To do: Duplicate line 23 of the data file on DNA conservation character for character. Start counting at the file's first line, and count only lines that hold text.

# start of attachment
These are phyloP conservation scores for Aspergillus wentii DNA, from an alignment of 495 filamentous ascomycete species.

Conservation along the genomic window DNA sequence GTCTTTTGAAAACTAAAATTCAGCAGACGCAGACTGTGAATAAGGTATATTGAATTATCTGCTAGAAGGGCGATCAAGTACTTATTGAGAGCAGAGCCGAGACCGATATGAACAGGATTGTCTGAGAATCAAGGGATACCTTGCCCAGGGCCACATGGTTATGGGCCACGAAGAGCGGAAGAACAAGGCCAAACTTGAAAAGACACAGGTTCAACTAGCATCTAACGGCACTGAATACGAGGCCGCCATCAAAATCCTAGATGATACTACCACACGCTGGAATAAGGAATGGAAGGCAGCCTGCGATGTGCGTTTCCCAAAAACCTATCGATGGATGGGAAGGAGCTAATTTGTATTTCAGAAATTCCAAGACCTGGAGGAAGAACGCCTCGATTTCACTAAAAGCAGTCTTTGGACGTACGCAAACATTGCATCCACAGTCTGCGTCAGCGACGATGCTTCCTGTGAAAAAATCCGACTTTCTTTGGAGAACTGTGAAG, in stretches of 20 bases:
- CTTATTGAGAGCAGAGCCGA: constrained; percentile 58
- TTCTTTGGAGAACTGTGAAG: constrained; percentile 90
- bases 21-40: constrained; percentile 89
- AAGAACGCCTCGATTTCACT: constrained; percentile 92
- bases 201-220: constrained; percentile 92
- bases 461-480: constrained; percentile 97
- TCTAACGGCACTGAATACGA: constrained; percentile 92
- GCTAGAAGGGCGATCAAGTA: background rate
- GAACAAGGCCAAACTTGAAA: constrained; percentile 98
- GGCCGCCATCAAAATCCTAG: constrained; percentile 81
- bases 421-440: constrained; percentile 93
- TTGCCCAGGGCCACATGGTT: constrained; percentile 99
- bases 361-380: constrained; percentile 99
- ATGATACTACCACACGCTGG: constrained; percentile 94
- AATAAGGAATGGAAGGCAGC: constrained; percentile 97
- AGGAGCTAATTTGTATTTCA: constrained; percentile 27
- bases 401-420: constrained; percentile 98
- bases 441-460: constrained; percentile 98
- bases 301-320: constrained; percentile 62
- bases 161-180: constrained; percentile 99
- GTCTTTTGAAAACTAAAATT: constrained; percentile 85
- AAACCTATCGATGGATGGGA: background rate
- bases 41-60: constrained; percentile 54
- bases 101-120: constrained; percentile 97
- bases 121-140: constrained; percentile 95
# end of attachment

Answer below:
- GTCTTTTGAAAACTAAAATT: constrained; percentile 85